National Preparedness Month

September marks the tenth annual National Preparedness Month and as an active participant in the U.S. Department of Homeland Security’s Ready Campaign, we would like to share with you some tips on preparing for emergencies and what to do if you lose power.

Safety Prep kit

Preparing for Emergencies
To prepare for emergency situations, I encourage you to assemble an emergency kit that contains the following items:

  • Flashlights and fresh batteries
  • Battery-powered radio or TV and extra batteries
  • Land-line phone with cord (cordless phones require electricity)
  • Battery-powered or windup alarm clock
  • Supply of bottled water (one gallon per person per day)
  • Non-perishable foods that require no heating
  • Blankets, bedding or sleeping bags
  • First-aid kit and prescription medications
  • Hand-operated can opener
  • Special medical or infant supplies
  • A variety of hand tools
  • List of emergency phone numbers

As part of your preparation, it’s important to know what you and your family will do in an emergency situation. provides a helpful template for you to make a plan and share it with each family member.

If Power Goes Out
Staying safe during an emergency situation should be your top priority. Here are some ways to stay safe if you lose power:

  • Report outages and downed wires at 1-877-737-2662, online at, or using our mobile app.
  • Never go near downed wires and always stay clear of working crews
  • Locate your emergency kit
  • Avoid wet and flooded areas as electricity and water are a dangerous combination
  • Unplug or turn off most lamps, TVs and appliances
  • Keep freezer and refrigerator doors shut
  • In summer, close shades or curtains to keep rooms cooler
  • In winter, let the sun warm rooms during the day; at night close shades or curtains to keep warmth in
  • Be safe around candles/open flames
  • If you are operating a generator, make sure that you follow all safety guidelines

We’ve also created a handbook to help you be prepared before, during and after storms. Please print it and keep it with other essential storm-related items in your home.


Preparing for winter storms

ImageWinter storms can bring high winds, snow, sleet, ice and even a combination of precipitation. Heavy snow and ice can cause outages by bringing trees and branches down on power lines, while ice and sleet create slick road conditions that can cause vehicle accidents that damage poles and other electrical equipment.

We closely monitor the weather and mobilize work crews before a storm hits to ensure that we respond as quickly and safely as possible should storm damage occur. Safety is our top priority, and we encourage you to review these tips and precautions to prepare for the worst of winter weather.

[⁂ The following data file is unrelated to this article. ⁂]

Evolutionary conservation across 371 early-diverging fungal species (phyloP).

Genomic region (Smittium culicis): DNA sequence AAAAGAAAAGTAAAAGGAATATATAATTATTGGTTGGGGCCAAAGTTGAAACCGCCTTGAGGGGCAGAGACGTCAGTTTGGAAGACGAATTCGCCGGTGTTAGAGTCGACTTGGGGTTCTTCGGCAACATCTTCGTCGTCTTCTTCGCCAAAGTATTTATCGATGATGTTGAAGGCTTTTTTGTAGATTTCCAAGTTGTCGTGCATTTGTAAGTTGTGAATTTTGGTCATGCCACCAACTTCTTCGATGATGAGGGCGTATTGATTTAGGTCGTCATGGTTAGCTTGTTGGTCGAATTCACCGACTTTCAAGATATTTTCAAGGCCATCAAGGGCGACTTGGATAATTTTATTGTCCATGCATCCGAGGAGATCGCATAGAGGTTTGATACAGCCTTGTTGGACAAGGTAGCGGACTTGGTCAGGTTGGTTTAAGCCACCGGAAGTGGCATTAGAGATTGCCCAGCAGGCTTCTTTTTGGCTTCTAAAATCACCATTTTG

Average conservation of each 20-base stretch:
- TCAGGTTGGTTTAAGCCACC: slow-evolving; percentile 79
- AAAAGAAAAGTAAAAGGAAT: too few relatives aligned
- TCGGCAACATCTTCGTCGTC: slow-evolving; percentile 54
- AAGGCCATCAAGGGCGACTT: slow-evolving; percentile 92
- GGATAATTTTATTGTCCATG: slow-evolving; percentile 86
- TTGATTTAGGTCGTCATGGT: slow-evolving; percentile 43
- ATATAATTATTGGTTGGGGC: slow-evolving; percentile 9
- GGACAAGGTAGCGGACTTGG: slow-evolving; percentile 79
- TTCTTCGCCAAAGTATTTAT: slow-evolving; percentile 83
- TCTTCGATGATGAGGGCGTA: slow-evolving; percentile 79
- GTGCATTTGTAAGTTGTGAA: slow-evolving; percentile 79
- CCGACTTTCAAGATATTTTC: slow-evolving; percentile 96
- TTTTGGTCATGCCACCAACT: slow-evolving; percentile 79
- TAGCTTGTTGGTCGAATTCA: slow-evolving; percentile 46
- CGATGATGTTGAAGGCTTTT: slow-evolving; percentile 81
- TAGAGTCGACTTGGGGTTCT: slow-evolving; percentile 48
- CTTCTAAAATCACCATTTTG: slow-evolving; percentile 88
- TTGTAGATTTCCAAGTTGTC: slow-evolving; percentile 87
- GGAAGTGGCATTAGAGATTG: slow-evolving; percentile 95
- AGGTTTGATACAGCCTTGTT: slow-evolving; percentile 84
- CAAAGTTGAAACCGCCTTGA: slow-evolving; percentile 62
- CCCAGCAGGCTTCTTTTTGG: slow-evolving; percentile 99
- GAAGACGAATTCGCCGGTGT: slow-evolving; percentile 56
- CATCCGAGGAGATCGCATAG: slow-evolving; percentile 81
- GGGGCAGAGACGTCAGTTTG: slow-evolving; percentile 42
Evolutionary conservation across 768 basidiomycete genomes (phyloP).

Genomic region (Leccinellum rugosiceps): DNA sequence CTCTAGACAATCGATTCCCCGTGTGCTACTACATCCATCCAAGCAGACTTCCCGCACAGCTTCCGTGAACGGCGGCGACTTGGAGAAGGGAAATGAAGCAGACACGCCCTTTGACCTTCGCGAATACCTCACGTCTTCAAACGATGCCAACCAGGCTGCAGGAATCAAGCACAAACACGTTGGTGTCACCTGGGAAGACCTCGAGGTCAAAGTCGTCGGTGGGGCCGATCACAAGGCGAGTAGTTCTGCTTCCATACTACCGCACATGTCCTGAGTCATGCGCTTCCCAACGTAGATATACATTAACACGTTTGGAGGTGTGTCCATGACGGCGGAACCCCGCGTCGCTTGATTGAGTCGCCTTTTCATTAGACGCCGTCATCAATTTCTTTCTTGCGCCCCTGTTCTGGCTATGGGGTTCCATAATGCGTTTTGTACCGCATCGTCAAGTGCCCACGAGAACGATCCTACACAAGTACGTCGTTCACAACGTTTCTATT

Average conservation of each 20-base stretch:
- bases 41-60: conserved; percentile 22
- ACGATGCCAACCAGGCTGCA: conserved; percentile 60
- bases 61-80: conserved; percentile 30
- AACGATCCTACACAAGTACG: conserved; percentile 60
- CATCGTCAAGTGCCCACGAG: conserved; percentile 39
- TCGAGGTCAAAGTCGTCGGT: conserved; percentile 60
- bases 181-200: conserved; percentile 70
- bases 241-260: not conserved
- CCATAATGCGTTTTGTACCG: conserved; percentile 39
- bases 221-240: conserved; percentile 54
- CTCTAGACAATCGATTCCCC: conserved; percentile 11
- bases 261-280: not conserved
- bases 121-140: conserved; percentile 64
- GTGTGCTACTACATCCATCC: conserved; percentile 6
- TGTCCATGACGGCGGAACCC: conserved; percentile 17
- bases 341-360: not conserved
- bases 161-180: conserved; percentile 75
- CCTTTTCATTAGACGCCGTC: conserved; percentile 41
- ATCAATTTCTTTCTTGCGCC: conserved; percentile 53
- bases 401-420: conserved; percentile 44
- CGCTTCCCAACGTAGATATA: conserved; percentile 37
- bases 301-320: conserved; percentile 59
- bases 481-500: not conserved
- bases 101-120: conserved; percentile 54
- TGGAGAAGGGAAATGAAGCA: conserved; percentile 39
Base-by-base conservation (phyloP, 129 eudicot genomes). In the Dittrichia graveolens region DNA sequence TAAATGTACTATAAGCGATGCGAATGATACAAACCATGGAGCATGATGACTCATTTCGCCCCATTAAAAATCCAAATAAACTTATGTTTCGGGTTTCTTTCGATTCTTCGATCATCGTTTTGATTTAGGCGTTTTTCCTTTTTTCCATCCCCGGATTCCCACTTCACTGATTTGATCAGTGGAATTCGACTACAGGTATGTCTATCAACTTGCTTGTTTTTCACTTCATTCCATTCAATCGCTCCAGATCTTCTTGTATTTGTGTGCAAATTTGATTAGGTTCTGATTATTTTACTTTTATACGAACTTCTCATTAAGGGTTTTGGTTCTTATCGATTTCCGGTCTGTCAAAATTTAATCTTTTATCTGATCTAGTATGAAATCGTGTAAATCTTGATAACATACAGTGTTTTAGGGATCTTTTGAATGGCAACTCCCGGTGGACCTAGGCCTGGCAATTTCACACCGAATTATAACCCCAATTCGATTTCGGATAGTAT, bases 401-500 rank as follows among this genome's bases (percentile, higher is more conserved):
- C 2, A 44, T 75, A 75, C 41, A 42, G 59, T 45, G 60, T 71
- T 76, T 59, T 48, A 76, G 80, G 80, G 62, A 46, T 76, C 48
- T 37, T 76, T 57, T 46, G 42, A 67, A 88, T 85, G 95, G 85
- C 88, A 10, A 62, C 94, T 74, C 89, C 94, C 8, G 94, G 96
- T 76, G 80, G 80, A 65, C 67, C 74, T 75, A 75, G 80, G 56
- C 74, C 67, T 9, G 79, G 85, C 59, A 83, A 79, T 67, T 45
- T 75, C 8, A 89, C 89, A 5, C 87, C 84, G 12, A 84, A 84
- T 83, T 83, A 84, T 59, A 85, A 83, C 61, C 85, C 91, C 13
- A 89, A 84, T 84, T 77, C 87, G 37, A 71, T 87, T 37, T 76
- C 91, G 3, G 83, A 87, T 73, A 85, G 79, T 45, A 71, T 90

Before a Storm Strikes

  • Develop and practice an emergency plan with everyone in your household.
  • Assemble an emergency storm kit containing bottled water, non-perishable foods, blankets, flashlights and fresh batteries, first-aid kit and prescription medications, special medical or infant supplies, tools and other essential items.
  • Purchase a battery-powered carbon monoxide detector for your home if you plan to use an alternative source of heat.
  • Fill your bathtub with water if your water supply depends on electricity.
  • Make sure cell phones are charged.
  •  Protect and unplug electronic equipment.
  • Ensure your contact information is up to date with Pepco (have your account number available, call 202-835-1007 and say “update phone number”).
  •  Download the Pepco Self-Service app  on your mobile device so you can access outage maps, get restoration estimates, report outages and call us through a direct dial link should the power go out.

If Power Goes Out

  • If possible, gather in a central room that has an alternative source of heat such as a fireplace or wood stove.
  • Keep freezer and refrigerator doors shut.
  •  Open window shades to let the sun warm rooms during the day; close the shades at night to keep warmth in.
  • Dress in loose layers for warmth and flexibility.
  • If the indoor temperature drops to 55 degrees Fahrenheit or below, open your faucets slightly so they constantly drip to prevent pipes from freezing.
  • When conditions are safe, check on elderly or home-bound neighbors.

Heating Without Power

  • If using a portable generator during a power outage, always operate it outside, away from doors and windows to prevent deadly carbon monoxide fumes from entering the home.
  • Don’t use a gas range for heating a room or use charcoal to heat or cook indoors.